Section 2: Building and maintaining a campaign coalition
An effective campaign coalition is almost always key to success. The most triumphant coalitions are convened and managed by a core of diverse consumer and provider groups who are willing to:1) share the work, the power and the blame; 2) contribute cash, staff or materials; 3) agree to mobilize their members; and 4) commit to making decisions through a governance process that prohibits side deals. Although many tobacco tax campaigns are launched by health access and tobacco control groups, enlisting organizations for doctors and hospitals as core partners can be extremely effective because of their clout and credibility with lawmakers.
To build the trust and strong relationships needed among the groups, it helps to have a staff able to direct coalition members to a role in the campaign that showcases their strengths and makes a significant contribution.
Recruit diverse organizations
- You will need partners who:
- are policy advocates for Medicaid and health access
- are policy advocates for tobacco control and prevention
- can mobilize a grassroots base for a policy campaign
- can raise funds to support a campaign
- have credibility with lawmakers
- Use resolutions, case statements and presentations to attract potential partners to fill any gaps in these categories. Partners include consumer advocacy groups, tobacco control organizations, policy think-tanks, organizations for low-income, disabled or older people, disease support groups, labor unions, and health providers including doctors, hospitals and community health centers. Make sure potential partners understand the coalition’s overarching goal to direct new tobacco tax revenues to reduce smoking and increase access to health coverage.
- Identify the core concerns or policy priorities of each potential partner that would have to be included to ensure their participation. Assess any conflicts among those priorities.
- An example of an indirect conflict is that one organization wants to spend tobacco tax revenue to expand Medicaid eligibility and one wants to pay Medicaid providers more. This type of conflict can be resolved though a transparent and fair decision-making process.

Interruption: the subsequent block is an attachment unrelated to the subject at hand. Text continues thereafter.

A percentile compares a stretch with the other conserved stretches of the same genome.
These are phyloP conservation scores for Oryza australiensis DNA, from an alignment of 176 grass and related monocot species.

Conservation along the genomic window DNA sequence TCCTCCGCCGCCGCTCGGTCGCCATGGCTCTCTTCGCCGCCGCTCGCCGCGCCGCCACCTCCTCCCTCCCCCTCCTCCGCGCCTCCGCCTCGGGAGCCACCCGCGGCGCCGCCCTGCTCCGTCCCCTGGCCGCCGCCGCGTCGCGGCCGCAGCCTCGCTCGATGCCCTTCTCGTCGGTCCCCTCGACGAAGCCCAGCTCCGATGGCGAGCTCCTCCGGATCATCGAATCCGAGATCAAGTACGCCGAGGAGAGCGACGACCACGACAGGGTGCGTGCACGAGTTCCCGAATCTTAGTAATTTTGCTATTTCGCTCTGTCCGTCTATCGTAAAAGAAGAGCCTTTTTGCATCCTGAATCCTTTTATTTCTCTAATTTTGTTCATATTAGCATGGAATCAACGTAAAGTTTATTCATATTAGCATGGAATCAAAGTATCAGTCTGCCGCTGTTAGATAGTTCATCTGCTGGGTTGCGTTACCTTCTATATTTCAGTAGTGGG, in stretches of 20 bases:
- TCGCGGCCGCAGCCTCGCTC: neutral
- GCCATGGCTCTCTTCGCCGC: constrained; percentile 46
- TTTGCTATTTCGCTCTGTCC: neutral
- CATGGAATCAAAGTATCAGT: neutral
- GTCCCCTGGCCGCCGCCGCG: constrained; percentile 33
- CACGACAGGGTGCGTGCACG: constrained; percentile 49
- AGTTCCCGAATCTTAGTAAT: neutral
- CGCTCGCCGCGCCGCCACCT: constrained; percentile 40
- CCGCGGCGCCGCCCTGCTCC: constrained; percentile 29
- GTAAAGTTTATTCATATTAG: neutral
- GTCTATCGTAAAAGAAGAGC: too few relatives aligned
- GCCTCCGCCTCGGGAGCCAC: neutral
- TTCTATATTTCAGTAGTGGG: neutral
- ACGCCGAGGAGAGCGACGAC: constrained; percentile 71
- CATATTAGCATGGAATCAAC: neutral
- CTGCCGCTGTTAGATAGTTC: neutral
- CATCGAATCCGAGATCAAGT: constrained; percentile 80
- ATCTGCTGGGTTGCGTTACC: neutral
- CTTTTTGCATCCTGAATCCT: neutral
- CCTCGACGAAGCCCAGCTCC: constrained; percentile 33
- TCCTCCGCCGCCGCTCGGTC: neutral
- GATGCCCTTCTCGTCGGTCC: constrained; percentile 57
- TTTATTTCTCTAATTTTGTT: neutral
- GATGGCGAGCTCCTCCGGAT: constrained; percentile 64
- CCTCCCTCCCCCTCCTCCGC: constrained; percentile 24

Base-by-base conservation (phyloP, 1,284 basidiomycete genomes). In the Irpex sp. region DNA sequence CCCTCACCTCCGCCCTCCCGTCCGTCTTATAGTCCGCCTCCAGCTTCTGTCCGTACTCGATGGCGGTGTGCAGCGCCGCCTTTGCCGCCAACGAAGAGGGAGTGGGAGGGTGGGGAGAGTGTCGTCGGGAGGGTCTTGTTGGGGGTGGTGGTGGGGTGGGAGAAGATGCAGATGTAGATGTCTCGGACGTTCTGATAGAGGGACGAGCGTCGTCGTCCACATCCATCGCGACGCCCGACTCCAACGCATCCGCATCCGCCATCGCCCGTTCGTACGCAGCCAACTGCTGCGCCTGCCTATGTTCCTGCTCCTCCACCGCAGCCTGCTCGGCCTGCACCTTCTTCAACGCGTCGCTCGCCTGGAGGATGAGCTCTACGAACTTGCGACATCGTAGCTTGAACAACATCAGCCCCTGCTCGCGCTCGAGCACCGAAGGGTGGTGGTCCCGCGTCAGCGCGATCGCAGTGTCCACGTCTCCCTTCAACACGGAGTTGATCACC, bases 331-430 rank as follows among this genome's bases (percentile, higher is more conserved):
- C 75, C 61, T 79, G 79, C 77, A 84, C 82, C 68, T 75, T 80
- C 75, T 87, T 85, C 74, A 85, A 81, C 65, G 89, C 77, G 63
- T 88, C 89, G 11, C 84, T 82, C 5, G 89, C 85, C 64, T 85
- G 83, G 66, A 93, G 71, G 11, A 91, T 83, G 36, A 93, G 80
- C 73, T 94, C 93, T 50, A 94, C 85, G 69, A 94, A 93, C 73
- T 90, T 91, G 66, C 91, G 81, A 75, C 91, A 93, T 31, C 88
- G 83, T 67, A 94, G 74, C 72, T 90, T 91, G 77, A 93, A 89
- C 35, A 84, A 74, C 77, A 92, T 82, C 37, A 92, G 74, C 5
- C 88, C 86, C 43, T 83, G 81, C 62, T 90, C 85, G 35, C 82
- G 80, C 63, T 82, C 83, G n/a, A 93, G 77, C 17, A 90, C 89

- A direct conflict would be where one organization supports expanding Medicaid eligibility and another organization opposes it. This type of conflict is probably not resolvable.
Develop a governance structure
- Establish operating principles or ground rules.
- Name an executive committee or steering committee to manage the campaign and make quick decisions when needed. The committee should include a cross-section of coalition members.
- Establish working committees, representative of the coalition membership, for areas such as research and policy analysis; outreach to new groups; grassroots mobilization; media advocacy and communications; legislative and administrative advocacy; fundraising and development.
Maintain the coalition
- Develop core messages about the campaign (see media section).
- Announce the coalition with a news release or news conference, and plan public displays of unity through meetings with policymakers, Op-Eds in local newspapers, and advertisements.
- Conduct regular meetings, calls and email updates to keep members informed and to build trust.
- Develop a campaign work plan and budget.
- Plan a series of coalition-sponsored campaign activities, such as petition drives, letters to local newspapers or blog entries, community meetings with key legislators, rallies and lobby days at the state capitol.
- Set up action alert systems.
- Develop a fund-raising strategy that includes a list of possible donors and a formal proposal for presentation.